Whenever you introduce new elements to an older art form, you’re bound to catch a little flak from purists. That point isn’t lost on dancer/choreographer Crystal Silmi, who often performs traditional belly dance to modern styles of music and merges traditional belly dance with urban street dance styles like jazz and hip-hop.
Crystal Silmi Belly Dancing
When confronted with objections to the idea of belly dance fusion, Silmi points out that the type of belly dancing that most people consider traditional is actually a variation on an even older modality. “Belly dance originally started with women dancing for women,” she notes. “It was a dance to develop the muscles for childbirth; it was a celebratory women’s dance for women. Later it moved into these cabarets where you wear a glittery costume, and you’re performing for all men.”
Silmi sees the blending of different styles of movement as a positive thing. “The beauty of most dance forms is really the fusion that evolves over time—the influence of this culture or that culture, or even modern culture,” she offers.
Crystal is a living example of this kind of cultural fusion. “I’m an Arab American, but it would be unauthentic for me to only express Arab music, because I’m American,” she explains. “Hip-hop inspires me; I grew up with heavy metal, punk rock… all of these modern genres of music.”
Crystal Silmi, Hip-Hop Belly Dance Fusion
That being said, Silmi will be sticking with classical belly dance when she performs at Don Quixote’s on June 30th. Her appearances at that venue with local dancer/instructor Helene have become a tradition in themselves: She has been making these events a part of her annual visits to the area since moving from Santa Cruz to Madrid in April 2011. While in the U.S., she will also hold a two-day intensive workshop in Santa Cruz on July 9th and 10th as well as a slew of other Bay Area shows.
The DQ’s show will be the second one in which Crystal will be backed by the band Helm, which plays what she describes as “folkloric Middle Eastern” music. “I’m hoping to bring out the real Arab sentiment,” she states. “There’s a lot of fusion happening in the belly dance community right now. Here in Spain, dubstep is the thing right now, and they’re still calling it belly dance. Most of the people who are doing that kind of fusion don’t even have any connection to the actual roots of belly dance and Middle Eastern music. So in this show, I’m really wanting to do some more classical belly dance stuff, as well as doing a drum solo, where you bring up the rhythm, and things get a little bit crazy.”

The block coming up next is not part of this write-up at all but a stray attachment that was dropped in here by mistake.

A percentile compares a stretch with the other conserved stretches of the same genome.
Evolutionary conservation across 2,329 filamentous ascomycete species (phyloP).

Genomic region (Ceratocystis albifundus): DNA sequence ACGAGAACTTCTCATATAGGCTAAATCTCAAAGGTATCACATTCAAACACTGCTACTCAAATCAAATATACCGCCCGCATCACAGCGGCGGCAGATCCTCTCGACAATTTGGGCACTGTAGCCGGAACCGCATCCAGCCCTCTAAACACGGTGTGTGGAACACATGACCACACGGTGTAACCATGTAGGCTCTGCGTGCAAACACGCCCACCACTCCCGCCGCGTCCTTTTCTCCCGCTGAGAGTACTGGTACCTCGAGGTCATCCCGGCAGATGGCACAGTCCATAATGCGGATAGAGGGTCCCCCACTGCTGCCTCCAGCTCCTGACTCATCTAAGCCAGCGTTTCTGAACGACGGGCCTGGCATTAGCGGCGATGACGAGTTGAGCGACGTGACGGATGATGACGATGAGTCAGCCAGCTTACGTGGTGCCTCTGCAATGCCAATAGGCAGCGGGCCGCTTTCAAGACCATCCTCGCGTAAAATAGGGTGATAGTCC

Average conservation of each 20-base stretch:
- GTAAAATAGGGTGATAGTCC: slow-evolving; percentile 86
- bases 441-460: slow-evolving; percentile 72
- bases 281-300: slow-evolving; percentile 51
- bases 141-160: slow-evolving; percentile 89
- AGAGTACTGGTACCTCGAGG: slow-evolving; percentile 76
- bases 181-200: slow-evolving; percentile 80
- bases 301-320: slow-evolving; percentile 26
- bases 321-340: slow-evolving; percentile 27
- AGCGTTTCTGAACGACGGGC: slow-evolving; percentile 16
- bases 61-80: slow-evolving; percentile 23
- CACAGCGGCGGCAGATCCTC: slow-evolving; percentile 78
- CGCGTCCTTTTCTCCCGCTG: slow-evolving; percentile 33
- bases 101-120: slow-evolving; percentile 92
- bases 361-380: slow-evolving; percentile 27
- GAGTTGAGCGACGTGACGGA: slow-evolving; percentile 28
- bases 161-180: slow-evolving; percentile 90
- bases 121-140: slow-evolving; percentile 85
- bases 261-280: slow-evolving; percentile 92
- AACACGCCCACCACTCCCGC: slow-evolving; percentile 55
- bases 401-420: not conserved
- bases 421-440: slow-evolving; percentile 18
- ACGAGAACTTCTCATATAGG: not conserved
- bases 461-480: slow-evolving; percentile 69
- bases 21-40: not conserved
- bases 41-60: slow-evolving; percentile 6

Crystal adds that her dance company Raks Arabi will also be performing solos at the Don Quixote’s show. She notes that the troupe’s two other members, Jill Baker and Amber Dratz, have managed to remain her loyal companions in spite of the distance between her and them.
Silmi, who lived in Santa Cruz for nearly 15 years, admits to feeling separation pangs when she revisits Santa Cruz. “I remember last year going to the gas station or waiting in line for an ATM and just chatting it up with people,” she offers. “That just doesn’t happen [in Spain] the way it does there. I know that in California in general, we have that aspect about us—we’re open, and we’re friendly—but that is always the first thing that I notice: the people [in Santa Cruz] are so loving and so friendly. And it’s genuine—not just, ‘Oh, I feel like I need to say something because you’re standing here.’”
Crystal Silmi at Tribal Fest 12
In a recent blog that she wrote in connection to Bhakti (Sanskrit for devotion), a show that she produced in Madrid, Crystal Silmi touched on the idea of dancing as a devotional practice:
Devotion does not have to be an offering to some arbitrary, “godlike” figure outside of oneself. Dancing as an act of devotion can simply mean to be conscious of one’s place in the humbling human experience and feel gratitude for that experience.
“Belly dance isn’t traditionally thought of as a dance of devotion, but for myself, it is absolutely that: It is absolutely an expression of your innermost self, your deepest self,” says Crystal, who holds a BA in cultural anthropology from UCSC. “On a personal level, I feel that dance is an expression of the love, joy, sadness and pain of life, and just being able to share that or release that is a way of giving to yourself, but also it inspires so many people. Getting inspiration from art is a beautiful thing. To me, art, in its essence, is a form of devotion. It’s a way of creating beauty; beautifying the world.”